But this is not a new issue, in 1841, Dorothea Dix brought to the Massachusetts Legislature attention that the sick and insane were "confined in this Commonwealth in cages, closets, cellars, stalls, pens! Chained, beaten with rods, lashed into obedience." After touring prisons, workhouses, almshouses, and private homes to gather evidence of appalling abuses, she made her case for state-supported care. Ultimately, she not only helped establish five hospitals in America, but also went to Europe where she successfully pleaded for human rights to Queen Victoria and the Pope.
In 1841 Dr. John Galt took over the superintendence of the Eastern State Hospital in Williamsburg, Virginia, the first publicly supported mental state hospital. It was a triumph for the time because it was the first publicly supported hospital dedicated to the sole treatment of the mentally ill. Dr. Galt, a pioneer in his time in the treatment and the rehabilitation of those suffering from psychological disorders introduced Moral Management Therapy This taught, as Dr. Galt said, that the mentally ill "differ from us in degree, but not in kind" and are entitled to human dignity. Dr. Galt introduced therapeutic activities and talk therapy. He was probably alone among contemporary asylum superintendents to advocate that the psychiatric hospital undertake in-house research and claimed to treat African-American patients on an equal footing with whites. Dr. Galt used restraint very sparingly (one year restraining none) and sought a calming medication to replace restraint. He dispensed opium liberally to patients in a foreshadowing of our twentieth century neuroleptics. In 1857, Dr. Galt was the first to advocate deinstitutionalization and community-based mental health care. Dr. Galt and Eastern State Hospital introduced all the components of the modern psychiatric hospital -human dignity for the mentally ill, therapeutic activities, talk therapy, calming medication, in-house research, deinstitutionalization, and community-based mental health care.
With these great advances in the care of those with mental illnesses seen almost 141 years ago, the United States and Idaho have regressed greatly due to simply put money. In the 1970 and 1980’s Ronald Reagan was governor of California he systematically began closing down mental hospitals, later as president he would cut aid for federally-funded community mental health programs. It is not a coincidence that the homeless populations in the state of California grew in the seventies and eighties. The people were put out on the street when mental hospitals started to close all over the state.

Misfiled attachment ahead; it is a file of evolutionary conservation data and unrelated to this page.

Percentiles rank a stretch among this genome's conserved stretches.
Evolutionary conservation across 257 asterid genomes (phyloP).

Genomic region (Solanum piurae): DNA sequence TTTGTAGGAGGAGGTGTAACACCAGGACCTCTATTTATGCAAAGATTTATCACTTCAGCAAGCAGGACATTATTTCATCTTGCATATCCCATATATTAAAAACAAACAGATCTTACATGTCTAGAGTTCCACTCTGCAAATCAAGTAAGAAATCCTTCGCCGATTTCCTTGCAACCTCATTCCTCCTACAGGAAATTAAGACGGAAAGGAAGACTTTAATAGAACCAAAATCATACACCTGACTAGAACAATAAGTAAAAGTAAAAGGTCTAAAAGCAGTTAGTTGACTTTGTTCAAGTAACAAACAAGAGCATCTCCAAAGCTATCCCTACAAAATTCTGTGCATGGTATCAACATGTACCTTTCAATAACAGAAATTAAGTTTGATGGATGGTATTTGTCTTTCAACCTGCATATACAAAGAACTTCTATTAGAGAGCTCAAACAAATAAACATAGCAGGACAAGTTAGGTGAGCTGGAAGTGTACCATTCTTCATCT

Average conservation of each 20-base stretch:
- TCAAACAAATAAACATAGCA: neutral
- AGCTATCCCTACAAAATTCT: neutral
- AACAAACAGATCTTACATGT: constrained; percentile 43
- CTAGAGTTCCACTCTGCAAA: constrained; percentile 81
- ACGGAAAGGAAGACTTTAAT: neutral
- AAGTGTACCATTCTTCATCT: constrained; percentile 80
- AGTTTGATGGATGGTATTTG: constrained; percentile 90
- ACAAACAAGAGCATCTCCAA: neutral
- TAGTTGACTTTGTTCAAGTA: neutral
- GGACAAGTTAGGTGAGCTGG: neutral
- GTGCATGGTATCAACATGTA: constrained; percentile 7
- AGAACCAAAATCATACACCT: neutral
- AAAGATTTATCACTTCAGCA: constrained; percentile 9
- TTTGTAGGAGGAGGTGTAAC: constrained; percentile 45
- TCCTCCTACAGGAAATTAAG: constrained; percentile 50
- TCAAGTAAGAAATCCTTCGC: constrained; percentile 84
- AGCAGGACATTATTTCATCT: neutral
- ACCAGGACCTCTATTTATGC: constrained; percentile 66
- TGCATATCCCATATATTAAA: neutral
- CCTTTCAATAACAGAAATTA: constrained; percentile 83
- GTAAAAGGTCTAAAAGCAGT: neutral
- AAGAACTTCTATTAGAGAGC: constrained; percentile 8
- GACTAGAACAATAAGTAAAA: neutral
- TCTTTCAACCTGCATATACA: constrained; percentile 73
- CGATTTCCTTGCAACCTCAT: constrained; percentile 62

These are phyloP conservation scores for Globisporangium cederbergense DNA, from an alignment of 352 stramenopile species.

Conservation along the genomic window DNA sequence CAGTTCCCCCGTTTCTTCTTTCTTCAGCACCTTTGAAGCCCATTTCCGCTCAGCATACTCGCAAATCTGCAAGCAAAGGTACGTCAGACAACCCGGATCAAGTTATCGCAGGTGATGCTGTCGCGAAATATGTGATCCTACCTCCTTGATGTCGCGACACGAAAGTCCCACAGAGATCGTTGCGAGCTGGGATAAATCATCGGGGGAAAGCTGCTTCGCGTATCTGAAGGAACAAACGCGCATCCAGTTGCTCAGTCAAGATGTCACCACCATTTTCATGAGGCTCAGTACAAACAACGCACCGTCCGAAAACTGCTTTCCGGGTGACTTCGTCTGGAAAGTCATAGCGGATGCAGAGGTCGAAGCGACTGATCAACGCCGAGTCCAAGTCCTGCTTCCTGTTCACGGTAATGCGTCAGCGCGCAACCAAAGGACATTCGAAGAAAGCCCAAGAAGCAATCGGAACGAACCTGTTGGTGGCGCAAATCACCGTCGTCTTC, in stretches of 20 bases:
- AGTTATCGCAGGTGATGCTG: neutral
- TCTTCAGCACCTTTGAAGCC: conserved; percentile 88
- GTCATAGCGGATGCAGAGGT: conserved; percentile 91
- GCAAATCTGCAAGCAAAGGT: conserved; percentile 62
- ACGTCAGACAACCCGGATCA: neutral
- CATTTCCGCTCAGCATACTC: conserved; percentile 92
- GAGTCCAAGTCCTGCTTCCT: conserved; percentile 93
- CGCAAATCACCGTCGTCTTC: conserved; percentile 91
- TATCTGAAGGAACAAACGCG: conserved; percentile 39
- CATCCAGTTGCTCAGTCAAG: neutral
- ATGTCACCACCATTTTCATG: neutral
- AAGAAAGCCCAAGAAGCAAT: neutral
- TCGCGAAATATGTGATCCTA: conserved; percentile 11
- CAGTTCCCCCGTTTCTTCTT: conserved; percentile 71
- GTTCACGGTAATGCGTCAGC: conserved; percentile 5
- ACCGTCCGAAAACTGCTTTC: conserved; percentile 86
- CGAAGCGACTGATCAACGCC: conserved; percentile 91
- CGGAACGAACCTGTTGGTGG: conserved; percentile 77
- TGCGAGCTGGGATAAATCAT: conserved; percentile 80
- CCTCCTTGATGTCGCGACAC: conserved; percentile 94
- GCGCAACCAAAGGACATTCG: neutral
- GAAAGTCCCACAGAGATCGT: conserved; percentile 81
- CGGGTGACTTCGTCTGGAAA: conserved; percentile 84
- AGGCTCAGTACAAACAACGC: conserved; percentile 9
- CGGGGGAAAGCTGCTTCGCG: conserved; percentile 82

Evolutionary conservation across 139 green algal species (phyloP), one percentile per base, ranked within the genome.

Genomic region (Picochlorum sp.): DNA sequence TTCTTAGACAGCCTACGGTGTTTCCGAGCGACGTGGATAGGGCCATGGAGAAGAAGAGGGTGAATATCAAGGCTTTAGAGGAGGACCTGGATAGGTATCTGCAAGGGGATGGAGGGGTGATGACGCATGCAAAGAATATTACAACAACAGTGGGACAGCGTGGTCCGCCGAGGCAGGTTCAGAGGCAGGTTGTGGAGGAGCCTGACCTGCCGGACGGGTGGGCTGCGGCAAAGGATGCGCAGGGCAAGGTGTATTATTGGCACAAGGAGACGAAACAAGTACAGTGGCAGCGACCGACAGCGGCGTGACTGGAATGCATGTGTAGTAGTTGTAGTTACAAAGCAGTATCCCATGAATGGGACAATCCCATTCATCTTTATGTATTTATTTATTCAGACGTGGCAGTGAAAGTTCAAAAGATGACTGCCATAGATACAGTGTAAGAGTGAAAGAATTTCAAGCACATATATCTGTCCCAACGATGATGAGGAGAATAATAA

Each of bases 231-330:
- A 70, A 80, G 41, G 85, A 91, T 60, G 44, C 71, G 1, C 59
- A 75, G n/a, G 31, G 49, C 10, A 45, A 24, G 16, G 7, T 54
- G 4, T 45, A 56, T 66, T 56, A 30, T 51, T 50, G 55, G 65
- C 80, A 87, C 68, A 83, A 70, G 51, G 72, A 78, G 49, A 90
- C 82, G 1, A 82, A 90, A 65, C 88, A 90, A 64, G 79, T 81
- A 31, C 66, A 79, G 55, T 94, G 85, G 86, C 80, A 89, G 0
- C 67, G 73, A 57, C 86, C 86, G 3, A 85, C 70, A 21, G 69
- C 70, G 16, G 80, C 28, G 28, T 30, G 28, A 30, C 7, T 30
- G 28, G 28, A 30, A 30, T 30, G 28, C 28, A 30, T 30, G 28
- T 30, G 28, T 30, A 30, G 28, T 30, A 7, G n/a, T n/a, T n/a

Perspectives & Analysis of Policy:
Idaho currently has two psychiatric hospitals State Hospital South in Blackfoot which provides inpatient treatment for adults and children. The hospital works in partnership with families and communities to enable clients to return to community living. The second state hospital is State Hospital North located in Orofino which is a 55-bed psychiatric hospital that provides treatment for adults in psychiatric crisis. The hospital is intended to be of short to intermediate duration with the objective of stabilizing presenting symptoms and returning the patient to community living in the shortest reasonable period of time. The commonality of these hospitals is to provide treatment for short durations of time and get them back into the community, a Band-Aid to the real problem, consistent care and consistent treatment.
The economic downturn has made an impact on the state of Idaho and the mass unemployment has exacerbated and caused deep cuts in the economic support of public money to the care and treatment of those with mental health issues. Gov. C.L. "Butch" Otter recommended budget for the Idaho Department of Health and Welfare's mental health services division during the next fiscal year, which begins July 1, is about $32.4 million. That's down 4.6 percent from the current fiscal year and a full 19 percent less than in 2008 two years after he took office. The division of Health and Welfare has laid off or left unfilled 35 full-time positions to assist adults with mental health problems, and another 14 positions to help Idaho youth. About 450 people in the past year have been referred to out of state mental health programs or to private providers amid the staffing cuts and budget holdbacks in 2009 and 2010.
Impact of Policy & Analysis:
Currently, Idaho has no published policy on the treatment of those with mental illnesses. Idaho uses many out of state resources to minimize the cost of dealing with the mentally ill. An example can be drawn from the use of the Oregon’s suicide hotline. Since Idaho does not currently have a hotline, people in crisis are directed to call the Oregon help center. Why? Simply put the state government does not have any financial obligation nor does it need to provide trained counselors or professionals to staff a state center. The State of Idaho provides state funded and operated community based mental health care services through Regional Mental Health Centers (RMHC) located in each of the seven geographical regions of the state.
The idea of deinstitutionalizing mental health care and the treatment of those who suffer from mental disorders was a well-intentioned idea, the failure to provide outpatient care that revolved around the idea of recovery and the ability to return and function in society is easily one of the biggest failures of the 20th century. Today, in many states including Idaho, the continuation of closing hospitals or limiting the number of beds by administrators and politicians are creating a problem that they either do not want to face or chose not to care. In many cases it is easy to point out problems but a harder task to offer suggestions that will change the direction social services will provide those who need the help. There are many possibilities that politicians and administrators can look at. Some of these are: